FOR THE WEEK OF NOV. 25, 2019
NFL helmet-swinging penalty sparks wider discussions about football violence
Look for coverage of a high school athlete, coach or team. Share a fact or other nugget.
Can you spot a photo or mention of women in sports? Why does a gender mix in sports journalism matter?
Now pick a vivid quote from any other athletic news or feature article.
Issues of sportsmanship, race and football's risks are involved in the National Football League's punishment of a Cleveland Browns player for pulling off an opponent's helmet and hitting his head with it. Myles Garrett, a defensive end, is suspended indefinitely without pay and fined an undisclosed amount because of Nov. 14 actions against Pittsburgh Steelers quarterback Mason Rudolph. The discipline was upheld at a NFL hearing last week in New York, which Garrett attended. He "violated unnecessary roughness and unsportsmanlike conduct rules, as well as fighting, removing the helmet of an opponent and using the helmet as a weapon," a league announcement says. The suspension for at least six games is the most severe punishment for a single on-the-field act in NFL history. Rudolph is fined $35,000 for his role in the brawl, his first during a game, and each team is fined $250,000 because players from both sides scuffled.
Garrett, who is black, claims he reacted to a racial slur from Rudolph, who's white, in the game's closing seconds. There’s no evidence of that, the league says after checking with other players. Rudolph's agent says: "The malicious use of this wild and unfounded allegation is an assault on Mason's integrity." Garrett, who must meet with the commissioner's office before a decision on his reinstatement next season, says in a statement: "I know what I heard. Whether my opponent's comment was born out of frustration or ignorance, I cannot say. But his actions do not excuse my lack of restraint in the moment." (Cleveland won 21-7, by the way.)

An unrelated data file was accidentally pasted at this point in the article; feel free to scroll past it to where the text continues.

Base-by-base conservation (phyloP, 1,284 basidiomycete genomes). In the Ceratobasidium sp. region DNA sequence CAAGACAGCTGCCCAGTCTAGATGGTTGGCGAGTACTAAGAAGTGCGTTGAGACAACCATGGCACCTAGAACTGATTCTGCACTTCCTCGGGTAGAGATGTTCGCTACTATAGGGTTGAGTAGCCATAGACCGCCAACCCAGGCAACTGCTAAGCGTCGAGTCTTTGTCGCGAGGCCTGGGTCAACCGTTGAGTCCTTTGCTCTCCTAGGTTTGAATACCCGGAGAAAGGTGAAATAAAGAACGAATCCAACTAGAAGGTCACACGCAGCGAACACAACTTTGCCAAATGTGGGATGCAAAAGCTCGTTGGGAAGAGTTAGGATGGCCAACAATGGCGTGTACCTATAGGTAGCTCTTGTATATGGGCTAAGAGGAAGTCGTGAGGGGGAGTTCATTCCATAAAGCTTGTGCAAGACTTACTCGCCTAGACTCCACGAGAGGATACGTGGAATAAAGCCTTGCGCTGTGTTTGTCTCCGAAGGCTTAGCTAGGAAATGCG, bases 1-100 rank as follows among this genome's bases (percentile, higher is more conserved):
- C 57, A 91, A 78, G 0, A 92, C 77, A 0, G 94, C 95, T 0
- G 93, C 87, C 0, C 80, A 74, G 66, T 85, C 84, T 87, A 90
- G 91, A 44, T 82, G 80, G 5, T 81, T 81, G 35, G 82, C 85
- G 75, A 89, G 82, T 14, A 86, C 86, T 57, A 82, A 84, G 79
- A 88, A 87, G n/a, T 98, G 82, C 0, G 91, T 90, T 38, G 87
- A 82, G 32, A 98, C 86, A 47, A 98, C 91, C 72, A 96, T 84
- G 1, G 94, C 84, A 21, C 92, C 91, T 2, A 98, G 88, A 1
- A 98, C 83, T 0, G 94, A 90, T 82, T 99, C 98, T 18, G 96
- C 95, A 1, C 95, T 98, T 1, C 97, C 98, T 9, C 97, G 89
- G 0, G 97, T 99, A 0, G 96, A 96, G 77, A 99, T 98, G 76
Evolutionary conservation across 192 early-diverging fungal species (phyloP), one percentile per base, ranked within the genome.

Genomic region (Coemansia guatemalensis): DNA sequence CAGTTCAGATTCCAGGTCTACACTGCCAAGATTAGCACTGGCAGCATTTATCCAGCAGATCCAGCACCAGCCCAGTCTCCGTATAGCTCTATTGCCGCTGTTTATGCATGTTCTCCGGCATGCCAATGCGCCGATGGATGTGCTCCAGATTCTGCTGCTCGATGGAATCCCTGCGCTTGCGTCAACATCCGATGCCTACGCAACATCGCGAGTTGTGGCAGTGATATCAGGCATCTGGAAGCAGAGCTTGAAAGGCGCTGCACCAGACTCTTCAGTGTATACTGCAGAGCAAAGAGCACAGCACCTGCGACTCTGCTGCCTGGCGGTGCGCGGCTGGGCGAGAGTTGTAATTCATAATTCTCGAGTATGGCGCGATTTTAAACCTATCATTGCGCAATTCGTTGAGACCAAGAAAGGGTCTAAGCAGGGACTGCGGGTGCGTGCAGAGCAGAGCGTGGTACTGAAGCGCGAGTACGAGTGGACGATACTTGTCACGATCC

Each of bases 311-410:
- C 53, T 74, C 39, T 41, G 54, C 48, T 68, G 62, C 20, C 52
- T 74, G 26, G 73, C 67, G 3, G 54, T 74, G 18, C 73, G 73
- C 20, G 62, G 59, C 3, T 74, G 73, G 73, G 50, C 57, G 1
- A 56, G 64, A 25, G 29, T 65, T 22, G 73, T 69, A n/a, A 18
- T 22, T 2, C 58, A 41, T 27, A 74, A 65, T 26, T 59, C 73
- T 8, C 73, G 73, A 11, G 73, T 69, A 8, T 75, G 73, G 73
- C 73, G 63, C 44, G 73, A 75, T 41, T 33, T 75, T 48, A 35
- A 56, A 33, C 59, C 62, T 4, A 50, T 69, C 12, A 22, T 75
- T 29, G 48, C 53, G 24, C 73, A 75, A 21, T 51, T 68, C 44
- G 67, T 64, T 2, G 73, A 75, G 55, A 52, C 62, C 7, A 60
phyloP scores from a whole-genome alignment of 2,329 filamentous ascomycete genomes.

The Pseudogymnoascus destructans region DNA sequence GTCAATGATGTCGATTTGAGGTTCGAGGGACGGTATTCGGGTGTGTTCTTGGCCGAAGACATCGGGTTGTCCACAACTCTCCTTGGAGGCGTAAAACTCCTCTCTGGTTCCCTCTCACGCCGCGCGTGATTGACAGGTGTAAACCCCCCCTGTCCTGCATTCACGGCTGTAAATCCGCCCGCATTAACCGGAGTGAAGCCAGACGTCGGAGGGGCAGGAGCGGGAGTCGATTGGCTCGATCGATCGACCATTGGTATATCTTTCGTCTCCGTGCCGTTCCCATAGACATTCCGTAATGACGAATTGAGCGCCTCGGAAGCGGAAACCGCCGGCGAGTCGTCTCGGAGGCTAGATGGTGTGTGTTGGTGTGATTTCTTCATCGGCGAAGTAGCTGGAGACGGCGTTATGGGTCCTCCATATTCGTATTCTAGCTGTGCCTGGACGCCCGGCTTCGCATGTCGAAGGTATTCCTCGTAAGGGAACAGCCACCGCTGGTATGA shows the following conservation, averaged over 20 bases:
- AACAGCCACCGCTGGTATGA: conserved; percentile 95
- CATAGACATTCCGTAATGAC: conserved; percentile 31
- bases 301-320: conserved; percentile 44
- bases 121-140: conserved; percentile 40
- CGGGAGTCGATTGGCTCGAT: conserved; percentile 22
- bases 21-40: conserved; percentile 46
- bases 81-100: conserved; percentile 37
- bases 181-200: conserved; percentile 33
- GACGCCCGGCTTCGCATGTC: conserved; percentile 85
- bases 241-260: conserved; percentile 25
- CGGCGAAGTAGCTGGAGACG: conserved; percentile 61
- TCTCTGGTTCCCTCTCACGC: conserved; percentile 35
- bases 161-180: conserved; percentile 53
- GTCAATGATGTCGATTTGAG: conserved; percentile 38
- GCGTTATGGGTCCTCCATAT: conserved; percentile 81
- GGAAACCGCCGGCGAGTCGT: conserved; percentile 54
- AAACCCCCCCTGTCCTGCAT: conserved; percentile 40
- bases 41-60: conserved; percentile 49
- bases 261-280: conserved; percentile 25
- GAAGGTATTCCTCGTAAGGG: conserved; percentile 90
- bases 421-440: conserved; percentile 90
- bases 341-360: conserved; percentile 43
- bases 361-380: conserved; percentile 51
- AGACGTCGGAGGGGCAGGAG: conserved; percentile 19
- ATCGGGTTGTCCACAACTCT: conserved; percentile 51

Ongoing discussions of the topic also touch on the sport's sanctioned brutality, versus the prohibited kind that keeps Garrett off the field for now. "Violence that is accepted on a football field can be just as damaging. Garrett's actions are going to get a ton of negative attention, but it also brings the conversation about violence in football to the forefront," a student editor writes in The Colgate Maroon-News, a college newspaper in Hamilton, N.Y. At The Undefeated, a national sports blog, University of Michigan doctoral student Kelly E. Wright posts: "In this same game, a player left the field from a concussion with his ears bleeding. What is it about this unsanctioned violence that has everyone riled up?" Reactions on social media and elsewhere, she suggests, show "something about how we've linked blackness and violence."
Myles Garrett says: "I truly regret the impact this has had on the league, the Browns and our devoted fans."
Teammate says: "It's almost like [the NFL is] deliberately trying to mess with Cleveland." – Jarvis Landry, Browns receiver
Browns executive says: "He was open and honest with us about the incident from the start. He has taken accountability for his actions on Thursday night and this situation will not define him." – John Dorsey, general manager
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